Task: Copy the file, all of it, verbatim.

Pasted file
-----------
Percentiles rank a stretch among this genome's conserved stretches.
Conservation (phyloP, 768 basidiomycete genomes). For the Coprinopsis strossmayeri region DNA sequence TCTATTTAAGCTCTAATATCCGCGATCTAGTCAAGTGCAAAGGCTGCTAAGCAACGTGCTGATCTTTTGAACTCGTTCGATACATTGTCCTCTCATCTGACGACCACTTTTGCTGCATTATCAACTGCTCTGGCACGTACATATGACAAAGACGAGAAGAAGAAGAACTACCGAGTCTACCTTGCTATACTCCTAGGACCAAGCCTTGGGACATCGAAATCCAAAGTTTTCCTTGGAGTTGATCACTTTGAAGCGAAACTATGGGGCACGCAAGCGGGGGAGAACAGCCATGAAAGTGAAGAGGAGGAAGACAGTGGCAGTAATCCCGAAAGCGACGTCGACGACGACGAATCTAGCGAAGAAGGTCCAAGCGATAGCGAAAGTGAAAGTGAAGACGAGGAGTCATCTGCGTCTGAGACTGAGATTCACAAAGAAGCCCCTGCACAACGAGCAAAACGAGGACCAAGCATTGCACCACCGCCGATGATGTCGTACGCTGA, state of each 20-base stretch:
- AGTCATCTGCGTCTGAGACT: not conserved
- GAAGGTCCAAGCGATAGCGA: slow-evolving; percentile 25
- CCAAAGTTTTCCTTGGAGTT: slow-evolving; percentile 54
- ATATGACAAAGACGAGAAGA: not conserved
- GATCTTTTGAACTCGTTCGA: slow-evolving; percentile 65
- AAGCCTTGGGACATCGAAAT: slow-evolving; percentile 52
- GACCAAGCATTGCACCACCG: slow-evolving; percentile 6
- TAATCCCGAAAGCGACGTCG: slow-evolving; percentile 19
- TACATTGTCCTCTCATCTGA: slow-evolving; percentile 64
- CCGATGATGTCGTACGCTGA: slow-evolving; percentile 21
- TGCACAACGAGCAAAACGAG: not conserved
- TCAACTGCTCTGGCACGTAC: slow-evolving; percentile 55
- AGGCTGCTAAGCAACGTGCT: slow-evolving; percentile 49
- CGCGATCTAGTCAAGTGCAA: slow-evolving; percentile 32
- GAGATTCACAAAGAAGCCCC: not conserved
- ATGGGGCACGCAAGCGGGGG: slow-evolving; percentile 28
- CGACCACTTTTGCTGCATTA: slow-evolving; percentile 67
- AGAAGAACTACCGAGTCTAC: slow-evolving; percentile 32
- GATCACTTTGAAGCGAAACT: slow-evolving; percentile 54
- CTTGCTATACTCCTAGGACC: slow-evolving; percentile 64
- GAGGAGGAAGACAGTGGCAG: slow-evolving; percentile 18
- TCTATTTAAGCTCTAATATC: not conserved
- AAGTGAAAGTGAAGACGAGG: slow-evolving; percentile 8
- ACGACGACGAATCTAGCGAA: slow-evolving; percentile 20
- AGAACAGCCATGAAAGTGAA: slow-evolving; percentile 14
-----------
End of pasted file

Percentiles rank a stretch among this genome's conserved stretches.
Conservation (phyloP, 768 basidiomycete genomes). For the Coprinopsis strossmayeri region DNA sequence TCTATTTAAGCTCTAATATCCGCGATCTAGTCAAGTGCAAAGGCTGCTAAGCAACGTGCTGATCTTTTGAACTCGTTCGATACATTGTCCTCTCATCTGACGACCACTTTTGCTGCATTATCAACTGCTCTGGCACGTACATATGACAAAGACGAGAAGAAGAAGAACTACCGAGTCTACCTTGCTATACTCCTAGGACCAAGCCTTGGGACATCGAAATCCAAAGTTTTCCTTGGAGTTGATCACTTTGAAGCGAAACTATGGGGCACGCAAGCGGGGGAGAACAGCCATGAAAGTGAAGAGGAGGAAGACAGTGGCAGTAATCCCGAAAGCGACGTCGACGACGACGAATCTAGCGAAGAAGGTCCAAGCGATAGCGAAAGTGAAAGTGAAGACGAGGAGTCATCTGCGTCTGAGACTGAGATTCACAAAGAAGCCCCTGCACAACGAGCAAAACGAGGACCAAGCATTGCACCACCGCCGATGATGTCGTACGCTGA, state of each 20-base stretch:
- AGTCATCTGCGTCTGAGACT: not conserved
- GAAGGTCCAAGCGATAGCGA: slow-evolving; percentile 25
- CCAAAGTTTTCCTTGGAGTT: slow-evolving; percentile 54
- ATATGACAAAGACGAGAAGA: not conserved
- GATCTTTTGAACTCGTTCGA: slow-evolving; percentile 65
- AAGCCTTGGGACATCGAAAT: slow-evolving; percentile 52
- GACCAAGCATTGCACCACCG: slow-evolving; percentile 6
- TAATCCCGAAAGCGACGTCG: slow-evolving; percentile 19
- TACATTGTCCTCTCATCTGA: slow-evolving; percentile 64
- CCGATGATGTCGTACGCTGA: slow-evolving; percentile 21
- TGCACAACGAGCAAAACGAG: not conserved
- TCAACTGCTCTGGCACGTAC: slow-evolving; percentile 55
- AGGCTGCTAAGCAACGTGCT: slow-evolving; percentile 49
- CGCGATCTAGTCAAGTGCAA: slow-evolving; percentile 32
- GAGATTCACAAAGAAGCCCC: not conserved
- ATGGGGCACGCAAGCGGGGG: slow-evolving; percentile 28
- CGACCACTTTTGCTGCATTA: slow-evolving; percentile 67
- AGAAGAACTACCGAGTCTAC: slow-evolving; percentile 32
- GATCACTTTGAAGCGAAACT: slow-evolving; percentile 54
- CTTGCTATACTCCTAGGACC: slow-evolving; percentile 64
- GAGGAGGAAGACAGTGGCAG: slow-evolving; percentile 18
- TCTATTTAAGCTCTAATATC: not conserved
- AAGTGAAAGTGAAGACGAGG: slow-evolving; percentile 8
- ACGACGACGAATCTAGCGAA: slow-evolving; percentile 20
- AGAACAGCCATGAAAGTGAA: slow-evolving; percentile 14